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Payroll employment rises in July 2011

August 09, 2011

Total nonfarm payroll employment increased by 117,000 in July, following little growth over the prior 2 months. Job gains occurred in health care, retail trade, manufacturing, professional and technical services, and mining.

1-month change in payroll employment, selected industries, June 2011–July 2011
[Chart data]

Health care employment grew by 31,000 in July. Over the past 12 months, health care employment has grown by 299,000. Retail trade added 26,000 jobs in July. Employment in retail trade has increased by 228,000 since a recent low in December 2009.

Manufacturing employment increased in July (+24,000); nearly all of the increase was in durable goods manufacturing. Manufacturing has added 289,000 jobs since its most recent trough in December 2009, and durable goods manufacturing added 327,000 during this period.

Employment in professional and technical services continued to trend up in July (+18,000). This industry has added 246,000 jobs since a recent low in March 2010. In July, employment in mining rose by 9,000; virtually all of the gain (+8,000) occurred in support activities for mining. Employment in mining has increased by 140,000 since a recent low in October 2009.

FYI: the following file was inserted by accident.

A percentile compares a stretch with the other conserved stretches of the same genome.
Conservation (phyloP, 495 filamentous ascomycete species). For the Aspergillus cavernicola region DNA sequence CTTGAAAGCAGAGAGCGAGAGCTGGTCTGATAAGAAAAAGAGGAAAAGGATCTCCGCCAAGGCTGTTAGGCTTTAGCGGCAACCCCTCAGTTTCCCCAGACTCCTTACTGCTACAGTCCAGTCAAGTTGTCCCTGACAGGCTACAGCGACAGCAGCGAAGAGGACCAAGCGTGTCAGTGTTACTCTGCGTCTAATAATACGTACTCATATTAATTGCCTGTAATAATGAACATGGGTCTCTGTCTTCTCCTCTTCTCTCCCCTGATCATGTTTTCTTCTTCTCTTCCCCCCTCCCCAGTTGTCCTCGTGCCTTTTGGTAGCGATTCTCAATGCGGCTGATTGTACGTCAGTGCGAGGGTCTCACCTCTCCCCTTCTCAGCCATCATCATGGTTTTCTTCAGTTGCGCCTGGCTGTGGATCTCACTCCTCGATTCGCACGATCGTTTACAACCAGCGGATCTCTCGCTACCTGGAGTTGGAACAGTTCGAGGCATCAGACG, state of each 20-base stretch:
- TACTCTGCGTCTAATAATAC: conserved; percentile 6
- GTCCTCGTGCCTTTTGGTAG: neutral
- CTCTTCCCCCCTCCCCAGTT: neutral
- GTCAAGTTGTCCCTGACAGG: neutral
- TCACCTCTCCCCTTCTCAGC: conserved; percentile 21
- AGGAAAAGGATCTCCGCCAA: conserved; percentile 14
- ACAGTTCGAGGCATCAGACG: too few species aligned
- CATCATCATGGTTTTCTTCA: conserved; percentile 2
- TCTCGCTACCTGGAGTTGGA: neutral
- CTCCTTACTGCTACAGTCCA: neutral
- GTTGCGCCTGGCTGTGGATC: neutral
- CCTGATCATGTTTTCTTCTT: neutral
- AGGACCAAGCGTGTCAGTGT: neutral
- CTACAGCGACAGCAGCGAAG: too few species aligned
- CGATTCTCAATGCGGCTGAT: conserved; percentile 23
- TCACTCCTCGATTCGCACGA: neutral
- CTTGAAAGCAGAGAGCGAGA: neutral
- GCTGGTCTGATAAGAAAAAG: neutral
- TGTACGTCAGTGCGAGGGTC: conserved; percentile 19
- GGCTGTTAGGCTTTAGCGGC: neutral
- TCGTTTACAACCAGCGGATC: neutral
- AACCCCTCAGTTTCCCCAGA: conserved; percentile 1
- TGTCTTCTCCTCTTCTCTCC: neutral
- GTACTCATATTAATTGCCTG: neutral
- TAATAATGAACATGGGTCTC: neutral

Elsewhere in the private sector, employment in construction, transportation and warehousing, information, financial activities, and leisure and hospitality changed little over the month.

Government employment continued to trend down over the month (-37,000). Of this number, employment in state government decreased by 23,000, almost entirely due to a partial shutdown of the Minnesota state government.

These data are from the Current Employment Statistics program. The data are seasonally adjusted, and data for the most recent two months are preliminary. To learn more, see "The Employment Situation — July 2011" (HTML) (PDF), news releases number USDL-11-1151.


Bureau of Labor Statistics, U.S. Department of Labor, The Economics Daily, Payroll employment rises in July 2011 at (visited July 24, 2024).

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